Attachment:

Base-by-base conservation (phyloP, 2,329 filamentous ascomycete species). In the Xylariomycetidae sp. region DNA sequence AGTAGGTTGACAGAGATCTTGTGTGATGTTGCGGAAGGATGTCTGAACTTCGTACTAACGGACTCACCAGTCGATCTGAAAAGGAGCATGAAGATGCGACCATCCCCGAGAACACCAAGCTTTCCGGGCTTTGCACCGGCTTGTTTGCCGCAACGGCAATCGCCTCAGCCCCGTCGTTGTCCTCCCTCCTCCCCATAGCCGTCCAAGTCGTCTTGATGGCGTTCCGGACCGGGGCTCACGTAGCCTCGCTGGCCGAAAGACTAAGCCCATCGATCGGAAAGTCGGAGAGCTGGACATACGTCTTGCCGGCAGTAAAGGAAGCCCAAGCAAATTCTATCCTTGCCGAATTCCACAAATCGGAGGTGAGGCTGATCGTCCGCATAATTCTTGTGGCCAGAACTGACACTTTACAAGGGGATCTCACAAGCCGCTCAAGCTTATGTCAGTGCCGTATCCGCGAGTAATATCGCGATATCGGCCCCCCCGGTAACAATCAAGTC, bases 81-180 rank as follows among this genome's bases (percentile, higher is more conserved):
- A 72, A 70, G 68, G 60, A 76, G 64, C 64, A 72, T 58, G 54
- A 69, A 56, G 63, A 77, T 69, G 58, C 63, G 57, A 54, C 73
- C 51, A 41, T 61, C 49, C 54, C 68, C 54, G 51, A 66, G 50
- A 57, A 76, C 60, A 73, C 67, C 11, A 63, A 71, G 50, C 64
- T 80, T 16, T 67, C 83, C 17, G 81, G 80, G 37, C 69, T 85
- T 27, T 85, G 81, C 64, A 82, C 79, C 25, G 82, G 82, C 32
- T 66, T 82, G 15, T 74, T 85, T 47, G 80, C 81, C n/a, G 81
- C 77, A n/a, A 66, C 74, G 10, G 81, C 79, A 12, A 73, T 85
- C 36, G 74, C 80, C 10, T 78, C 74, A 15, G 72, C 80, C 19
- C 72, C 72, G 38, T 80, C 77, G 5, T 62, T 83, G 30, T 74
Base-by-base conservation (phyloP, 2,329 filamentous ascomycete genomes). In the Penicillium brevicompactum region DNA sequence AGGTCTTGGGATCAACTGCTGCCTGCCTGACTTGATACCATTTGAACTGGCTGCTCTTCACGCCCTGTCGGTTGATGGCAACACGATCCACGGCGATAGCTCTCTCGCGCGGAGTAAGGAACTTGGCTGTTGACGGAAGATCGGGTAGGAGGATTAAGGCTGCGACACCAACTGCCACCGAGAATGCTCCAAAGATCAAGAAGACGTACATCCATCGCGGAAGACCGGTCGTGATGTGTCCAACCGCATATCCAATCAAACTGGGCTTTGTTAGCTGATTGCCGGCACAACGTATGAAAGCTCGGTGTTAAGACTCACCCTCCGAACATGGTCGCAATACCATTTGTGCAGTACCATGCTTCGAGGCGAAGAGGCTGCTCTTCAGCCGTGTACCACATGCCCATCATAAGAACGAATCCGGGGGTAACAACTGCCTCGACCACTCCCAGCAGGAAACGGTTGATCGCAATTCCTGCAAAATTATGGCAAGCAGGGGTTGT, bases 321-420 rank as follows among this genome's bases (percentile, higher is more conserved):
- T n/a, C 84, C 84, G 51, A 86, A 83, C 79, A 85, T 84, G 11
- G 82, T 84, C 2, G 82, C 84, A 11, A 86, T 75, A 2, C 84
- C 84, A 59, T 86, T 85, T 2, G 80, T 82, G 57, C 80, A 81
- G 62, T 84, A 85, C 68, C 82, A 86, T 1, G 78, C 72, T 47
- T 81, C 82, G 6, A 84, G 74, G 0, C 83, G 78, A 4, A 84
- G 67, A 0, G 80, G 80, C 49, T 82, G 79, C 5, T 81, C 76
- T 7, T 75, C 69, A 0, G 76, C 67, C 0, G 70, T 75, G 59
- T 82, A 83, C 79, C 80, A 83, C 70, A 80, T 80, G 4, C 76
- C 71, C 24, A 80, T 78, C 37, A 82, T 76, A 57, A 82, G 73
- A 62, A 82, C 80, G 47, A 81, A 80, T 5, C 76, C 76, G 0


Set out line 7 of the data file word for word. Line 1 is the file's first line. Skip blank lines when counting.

- T 27, T 85, G 81, C 64, A 82, C 79, C 25, G 82, G 82, C 32